Friday, November 11, 2011

Sanborn v. McLean case brief

Sanborn v. McLean

FACTS
  • Title passed from developer of the 86 lots eventually to D in the lots in question.
  • There were no residential restrictions on the lots.  The other lots were used for residential purposes.
  • D started erecting a gas station and was enjoined from doing so by the P.
  • D's lot is subject to a reciprocal negative easement barring a use that is detrimental to the enjoyment and value of his neighbors.
ISSUE
If a restriction is not in the direct chain of title, will a purchaser of real property be bound by the title of neighboring lots in the subdivision?
HOLDING
-Yes.  It is a residential neighborhood and the deeds contained restrictions when sold by the developer.
This proves that there was a common development plan.  As this was a common plan, when the lots were sold, the remaining land was subject to a reciprocal negative easement, so the O cannot do anything that is forbidden to the owner of the lot sold.
-The easement is not personal to the owners, but runs with the land that was sold and is enforceable on any owner that has actual or constructive notice.
-D had constructive notice of the easement.
RULES
-If the owner of 2+ lots sells one with restrictions to the benefit to the land that is retained and there is a mutual servitude during the period of the restrictions, the owner of the land retained cannot do anything forbidden to the owner of the lot that was sold.
APPLICATION
-The D and his predecessors in title were bound by constructive notice under the recording acts.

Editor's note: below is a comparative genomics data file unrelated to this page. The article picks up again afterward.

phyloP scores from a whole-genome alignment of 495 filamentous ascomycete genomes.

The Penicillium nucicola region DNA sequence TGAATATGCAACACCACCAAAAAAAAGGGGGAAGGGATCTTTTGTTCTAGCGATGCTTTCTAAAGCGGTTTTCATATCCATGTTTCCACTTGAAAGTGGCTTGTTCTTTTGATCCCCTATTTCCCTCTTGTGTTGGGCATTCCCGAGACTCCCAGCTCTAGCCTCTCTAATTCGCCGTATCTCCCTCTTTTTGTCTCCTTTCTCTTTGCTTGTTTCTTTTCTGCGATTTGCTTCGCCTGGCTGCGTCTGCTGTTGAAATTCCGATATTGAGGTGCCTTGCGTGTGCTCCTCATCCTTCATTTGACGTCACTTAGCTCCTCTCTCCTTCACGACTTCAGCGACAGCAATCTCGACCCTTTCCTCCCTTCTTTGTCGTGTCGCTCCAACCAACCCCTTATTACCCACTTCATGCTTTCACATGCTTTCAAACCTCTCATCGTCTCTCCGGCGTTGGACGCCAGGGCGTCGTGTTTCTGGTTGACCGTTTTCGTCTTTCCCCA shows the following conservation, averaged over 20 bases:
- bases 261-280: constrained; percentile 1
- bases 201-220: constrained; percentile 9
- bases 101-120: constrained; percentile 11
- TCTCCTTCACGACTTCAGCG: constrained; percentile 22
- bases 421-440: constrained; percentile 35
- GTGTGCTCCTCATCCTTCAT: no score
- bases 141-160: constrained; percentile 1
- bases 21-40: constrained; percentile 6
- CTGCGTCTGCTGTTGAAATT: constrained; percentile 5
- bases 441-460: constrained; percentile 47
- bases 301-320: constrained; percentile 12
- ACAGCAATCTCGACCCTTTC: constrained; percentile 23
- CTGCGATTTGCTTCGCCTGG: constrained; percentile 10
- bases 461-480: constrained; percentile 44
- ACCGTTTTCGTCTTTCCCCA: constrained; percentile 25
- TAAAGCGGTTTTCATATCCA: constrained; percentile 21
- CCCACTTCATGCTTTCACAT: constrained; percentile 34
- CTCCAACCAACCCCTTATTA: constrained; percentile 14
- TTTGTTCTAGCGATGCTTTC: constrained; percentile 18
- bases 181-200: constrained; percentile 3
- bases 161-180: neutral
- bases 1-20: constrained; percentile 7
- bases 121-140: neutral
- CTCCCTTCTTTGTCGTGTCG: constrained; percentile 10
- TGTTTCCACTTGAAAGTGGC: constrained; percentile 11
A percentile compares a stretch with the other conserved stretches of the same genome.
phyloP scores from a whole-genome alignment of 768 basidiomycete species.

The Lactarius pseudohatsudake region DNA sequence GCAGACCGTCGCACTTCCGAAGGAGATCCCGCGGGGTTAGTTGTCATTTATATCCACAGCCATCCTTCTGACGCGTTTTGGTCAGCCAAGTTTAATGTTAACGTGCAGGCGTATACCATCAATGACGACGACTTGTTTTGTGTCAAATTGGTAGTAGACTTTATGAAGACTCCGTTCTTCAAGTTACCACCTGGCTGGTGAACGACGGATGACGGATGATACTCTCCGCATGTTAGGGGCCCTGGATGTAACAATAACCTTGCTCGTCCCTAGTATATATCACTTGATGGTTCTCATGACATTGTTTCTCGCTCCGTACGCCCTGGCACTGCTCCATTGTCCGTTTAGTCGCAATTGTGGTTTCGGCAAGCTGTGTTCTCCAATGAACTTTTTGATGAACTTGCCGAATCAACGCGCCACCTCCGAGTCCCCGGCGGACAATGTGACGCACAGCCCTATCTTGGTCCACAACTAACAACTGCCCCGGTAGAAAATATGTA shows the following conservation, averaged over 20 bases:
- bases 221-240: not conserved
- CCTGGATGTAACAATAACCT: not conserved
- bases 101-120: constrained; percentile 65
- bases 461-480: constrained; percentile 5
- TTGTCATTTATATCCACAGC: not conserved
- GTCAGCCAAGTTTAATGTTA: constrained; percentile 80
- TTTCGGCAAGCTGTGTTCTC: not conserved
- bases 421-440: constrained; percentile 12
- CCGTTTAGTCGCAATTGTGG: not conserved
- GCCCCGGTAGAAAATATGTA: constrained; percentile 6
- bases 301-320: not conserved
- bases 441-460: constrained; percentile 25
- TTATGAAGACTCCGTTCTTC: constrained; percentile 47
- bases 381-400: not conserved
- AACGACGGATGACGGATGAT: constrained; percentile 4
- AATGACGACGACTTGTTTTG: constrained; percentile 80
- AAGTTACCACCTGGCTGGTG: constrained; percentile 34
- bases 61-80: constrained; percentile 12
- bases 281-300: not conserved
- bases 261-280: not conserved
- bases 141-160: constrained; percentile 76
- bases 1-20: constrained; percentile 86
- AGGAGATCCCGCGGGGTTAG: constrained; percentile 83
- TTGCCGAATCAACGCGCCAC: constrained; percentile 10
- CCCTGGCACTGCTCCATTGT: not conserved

-The D was put on inquiry notice (beyond just asking the grantor) when he purchased the property.  D could view the character of the use that was put to the lots around him.

Further Notes
Although the Court uses the term "easement", it is due to Courts using the terms negative easement and negative equitable servitude interchangeably, since they are both practically identical. The difference is: an equitable servitude is subject to the Statute of Frauds and may not arise by implication, adverse possession, necessity, and so on.  Furthermore, negative easements are often in gross (conservation), whereas equitable servitudes are never in gross. This case is an illustration of an exception by some states to the typical servitude, allowing an equitable servitude to be implied in common residential development schemes, because the benefits and burdens are reciprocal.

Class: Property.
Subjects: Notice and Common Plan Doctrine, reciprocal negative easements, covenant/servitude, implied servitudes.

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